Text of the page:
15 Mar 17
Our “Unarmed” Forces!
“Operation Tiger” was a code-name given to a large pre-D-Day “dress-rehearsal,” which took place near Slapton Sands, Devon on the south coast of England in April of 1944. It turned into a disastrous tragedy, where nearly one thousand troopers were killed, mostly Americans, via friendly fire and gumptious enemy action.
Mis-communication, poor coordination, poor intelligence, poor planning all combined to doom the operation. When the scope of the catastrophe became fully known the next day, it was all quickly hushed-up, in order to keep the information from the enemy of course, but mostly to bury embarrassing details in order to protect careers of the incompetent.
Some things never change!
In any event, the real D-Day Invasion of 6 June 1944 quickly overshadowed this embarrassing debacle, and it has been largely forgotten ever since.
A squadron of fast-moving German “S-Boats” (sometimes called “E-Boats), slipped past a laughably inadequate British protective screen. S-Boats were armed with torpedoes and 20mm guns.
It was the middle of a War, and S-Boats, based out of Cherbourg, regularly patrolled the English Channel, but no one seemed to be as concerned about them as everyone should have been!
S-Boat crews spotted the low-moving American LSTs (for “Landing Ship, Tank”) and boldly attacked. Two LSTs were torpedoed and sunk. One was torpedoed, but made it safely to shore. One other was damaged but also made it to shore. Many troopers and crew abandoned ship, but downed or died of hypothermia in icy water before they could be rescued.
S-Boats came close enough to the LSTs to fire upon them with their 20mm guns and machineguns.
Conversely, LST crews and troopers had no ability to return fire. It was, after all, only a “rehearsal!”
Two British destroyers were assigned to protect the entire operation, but only one showed-up! Several shots were exchanged with Germans, but no German S-Boats were lost, nor even damaged!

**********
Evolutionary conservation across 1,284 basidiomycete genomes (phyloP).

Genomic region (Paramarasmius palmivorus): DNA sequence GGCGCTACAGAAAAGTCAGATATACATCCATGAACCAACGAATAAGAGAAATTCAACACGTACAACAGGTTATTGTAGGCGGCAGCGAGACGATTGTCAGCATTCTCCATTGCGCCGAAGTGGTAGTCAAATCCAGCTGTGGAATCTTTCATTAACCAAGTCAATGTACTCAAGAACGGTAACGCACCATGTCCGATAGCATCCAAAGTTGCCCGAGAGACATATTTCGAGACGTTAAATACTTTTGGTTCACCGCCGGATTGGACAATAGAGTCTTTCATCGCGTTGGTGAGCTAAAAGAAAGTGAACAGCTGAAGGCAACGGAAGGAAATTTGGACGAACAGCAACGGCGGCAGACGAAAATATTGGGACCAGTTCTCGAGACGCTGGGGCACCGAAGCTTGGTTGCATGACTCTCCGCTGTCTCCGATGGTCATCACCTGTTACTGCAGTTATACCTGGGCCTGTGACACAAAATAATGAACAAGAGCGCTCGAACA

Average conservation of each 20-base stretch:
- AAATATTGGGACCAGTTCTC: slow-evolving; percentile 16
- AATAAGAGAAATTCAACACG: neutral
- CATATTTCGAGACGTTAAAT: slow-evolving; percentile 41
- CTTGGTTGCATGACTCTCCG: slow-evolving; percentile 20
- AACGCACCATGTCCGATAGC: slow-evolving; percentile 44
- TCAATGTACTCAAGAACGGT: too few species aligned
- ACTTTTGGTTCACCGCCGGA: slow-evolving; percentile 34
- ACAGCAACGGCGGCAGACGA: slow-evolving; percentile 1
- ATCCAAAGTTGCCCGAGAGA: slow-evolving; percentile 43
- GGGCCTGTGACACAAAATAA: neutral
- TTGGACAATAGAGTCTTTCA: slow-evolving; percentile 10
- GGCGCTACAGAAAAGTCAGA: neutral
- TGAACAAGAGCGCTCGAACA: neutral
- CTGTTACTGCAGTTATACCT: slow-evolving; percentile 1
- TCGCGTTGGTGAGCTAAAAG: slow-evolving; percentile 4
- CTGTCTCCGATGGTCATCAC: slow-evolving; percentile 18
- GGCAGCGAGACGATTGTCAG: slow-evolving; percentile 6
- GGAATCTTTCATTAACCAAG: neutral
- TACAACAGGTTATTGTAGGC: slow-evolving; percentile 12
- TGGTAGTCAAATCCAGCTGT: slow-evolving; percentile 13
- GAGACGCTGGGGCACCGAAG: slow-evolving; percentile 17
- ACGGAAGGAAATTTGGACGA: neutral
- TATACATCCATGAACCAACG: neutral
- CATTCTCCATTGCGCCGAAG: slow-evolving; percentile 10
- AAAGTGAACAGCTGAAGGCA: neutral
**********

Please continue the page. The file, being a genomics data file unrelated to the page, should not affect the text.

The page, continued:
It was not until 1974 that civilian residents of Devon took it upon themselves to erect a memorial to the brave victims of Operation Tiger, since neither the British nor the Americans ever officially displayed any interest.
Success has a thousand fathers. Disaster is always an orphan!
In the after-action report (at the time, highly classified), improvements in communication, coordination, security, and risk assessment were all mentioned, as one would expect.
Then, there was this sentence, buried near the end of the document:
“… making rifles and pistols more generally available to fire on S-boats when they paced close aboard, especially when (mounted) guns could not be depressed sufficiently”
American troopers, practicing amphibious landings, during wartime, in contested waters, were not armed that day! I’m sure some timid bureaucrat, serving under Eisenhower, said the week before, “We can’t let them have guns. They might hurt themselves!”
Lessons, that we naive, gullible Americans painfully relearn over and over:
1) Whenever you’re told, “You don’t need guns,” or “You’re safe here,” or “Protection is provided.” or “You can relax now,” never believe it! Never believe a word of it!
2) Whenever you’re told, “Don’t bring guns,” bring guns!
3) Whenever you’re told, “We’ll provide you with the equipment and training you need,” acquire and bring your own weapons, and seek competent training, outside the “System.”
4) When you set foot in “utopia,” go armed!